Painting Concepts 2
Paul Strisik, the featured artist of last week's blog, was a master artist and teacher. If you haven't yet read the post, I think you will find his views about painting helpful. Foremost, before beginning a painting, he stressed having a clear "conception of the subject". I call it "your painting concept".
What is meant by a "painting concept" and how is it determined? Let me explain.
When someone designs and builds a house or just purchases existing blueprints...before any of that...a decision has been made, an idea is finalized as to the style of house desired. It might be a colonial, ranch, country, contemporary, or Victorian; whatever the choice, that decision is the concept. It is called that because everything that follows is a result of that choice.
For example, if the concept is Victorian but all the design and building choices are ranch, will the result be Victorian or ranch? Obviously, it will be ranch. What happened? The original concept was not adhered to.
Similarly, for us artists, if the decision is to depict a landscape shrouded in fog but the painting actually produced contains intense color and high value contrast, the concept and finished piece have become incompatible.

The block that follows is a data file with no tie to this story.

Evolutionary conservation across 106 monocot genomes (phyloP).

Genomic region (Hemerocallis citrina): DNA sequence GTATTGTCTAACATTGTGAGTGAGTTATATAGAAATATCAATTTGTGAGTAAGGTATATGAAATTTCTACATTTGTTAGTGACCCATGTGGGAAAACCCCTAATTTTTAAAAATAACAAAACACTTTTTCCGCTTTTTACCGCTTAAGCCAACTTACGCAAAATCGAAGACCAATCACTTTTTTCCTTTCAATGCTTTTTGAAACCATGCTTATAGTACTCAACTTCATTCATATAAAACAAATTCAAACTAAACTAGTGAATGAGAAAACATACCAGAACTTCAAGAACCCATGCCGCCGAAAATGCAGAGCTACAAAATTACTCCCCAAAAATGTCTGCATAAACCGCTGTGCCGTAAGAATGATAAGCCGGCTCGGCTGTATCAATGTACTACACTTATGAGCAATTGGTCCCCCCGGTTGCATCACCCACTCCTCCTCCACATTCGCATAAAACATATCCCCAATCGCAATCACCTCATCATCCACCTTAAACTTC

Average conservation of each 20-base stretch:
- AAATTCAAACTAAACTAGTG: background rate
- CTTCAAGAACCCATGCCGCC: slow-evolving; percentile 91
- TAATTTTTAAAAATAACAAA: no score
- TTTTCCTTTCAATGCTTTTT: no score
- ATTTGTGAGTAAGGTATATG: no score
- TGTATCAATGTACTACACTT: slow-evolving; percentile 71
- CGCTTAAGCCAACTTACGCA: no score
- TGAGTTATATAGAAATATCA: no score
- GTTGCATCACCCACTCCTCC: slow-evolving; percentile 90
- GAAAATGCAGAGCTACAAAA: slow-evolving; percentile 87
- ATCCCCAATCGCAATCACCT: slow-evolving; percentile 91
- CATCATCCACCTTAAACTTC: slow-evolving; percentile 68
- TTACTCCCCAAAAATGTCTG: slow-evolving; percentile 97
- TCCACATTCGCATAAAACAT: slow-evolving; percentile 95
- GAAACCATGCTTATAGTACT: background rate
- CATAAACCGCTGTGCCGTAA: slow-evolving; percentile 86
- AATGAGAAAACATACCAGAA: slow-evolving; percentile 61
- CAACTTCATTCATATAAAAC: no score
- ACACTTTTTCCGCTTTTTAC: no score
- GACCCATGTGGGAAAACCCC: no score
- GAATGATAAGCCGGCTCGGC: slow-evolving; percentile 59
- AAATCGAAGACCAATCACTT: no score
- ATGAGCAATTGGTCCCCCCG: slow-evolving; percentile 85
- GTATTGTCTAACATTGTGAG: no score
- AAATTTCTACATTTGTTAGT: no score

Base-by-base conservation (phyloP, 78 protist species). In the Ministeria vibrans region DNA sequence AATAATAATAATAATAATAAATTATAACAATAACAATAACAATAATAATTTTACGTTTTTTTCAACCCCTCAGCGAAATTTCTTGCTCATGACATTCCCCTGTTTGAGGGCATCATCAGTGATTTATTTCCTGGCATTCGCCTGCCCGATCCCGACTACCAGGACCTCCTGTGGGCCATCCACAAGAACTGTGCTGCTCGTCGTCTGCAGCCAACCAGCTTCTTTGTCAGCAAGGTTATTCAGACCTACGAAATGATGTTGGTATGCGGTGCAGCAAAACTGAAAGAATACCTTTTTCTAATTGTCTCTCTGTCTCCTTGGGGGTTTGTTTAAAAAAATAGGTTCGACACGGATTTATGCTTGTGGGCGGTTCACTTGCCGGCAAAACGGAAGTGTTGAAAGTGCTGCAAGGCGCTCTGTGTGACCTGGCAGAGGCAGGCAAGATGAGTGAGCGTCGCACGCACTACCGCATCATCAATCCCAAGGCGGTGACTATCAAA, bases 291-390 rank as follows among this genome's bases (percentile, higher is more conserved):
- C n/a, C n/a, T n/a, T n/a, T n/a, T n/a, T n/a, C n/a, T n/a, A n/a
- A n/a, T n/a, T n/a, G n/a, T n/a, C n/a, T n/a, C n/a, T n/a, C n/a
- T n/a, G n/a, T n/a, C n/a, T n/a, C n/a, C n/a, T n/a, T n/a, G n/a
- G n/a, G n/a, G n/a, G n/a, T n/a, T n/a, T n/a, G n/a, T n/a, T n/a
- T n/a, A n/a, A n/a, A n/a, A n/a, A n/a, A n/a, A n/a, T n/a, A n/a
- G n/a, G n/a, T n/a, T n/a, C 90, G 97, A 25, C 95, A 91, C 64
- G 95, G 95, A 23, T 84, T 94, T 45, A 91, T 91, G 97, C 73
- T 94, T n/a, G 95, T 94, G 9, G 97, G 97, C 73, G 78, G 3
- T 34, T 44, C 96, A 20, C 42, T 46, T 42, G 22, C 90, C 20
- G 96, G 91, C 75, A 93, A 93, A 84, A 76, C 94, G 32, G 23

So, even before the canvas is selected, a decision must be made as to what we want to communicate. Once the concept is established, don't deviate from it or the likely result will be a confusing, discordant painting or one significantly different from the original concept/idea.
Below are a few of my paintings illustrating the point. Each achieved painting is preceded by the photo used to inspire the final work. The camera merely records the subject. Paul Strisik says, the real measure of an artist is what we do with it.
Tuscan Village - 12"x 30" - Oil/board
Here are some helpful tips for determining a clear concept.
- Paint what you enjoy and understand. Painting is difficult enough, so begin with something that stirs your soul.
- Think. What do you want to say? What made you stop to paint, sketch, or photograph this scene in the first place? Fine painting is more than an emotional outburst.
- What is it about the subject that deeply and instinctively appeals to you? Some possibilities are: composition, color, lighting (overall mood/value relationships), and the emotion activated within you.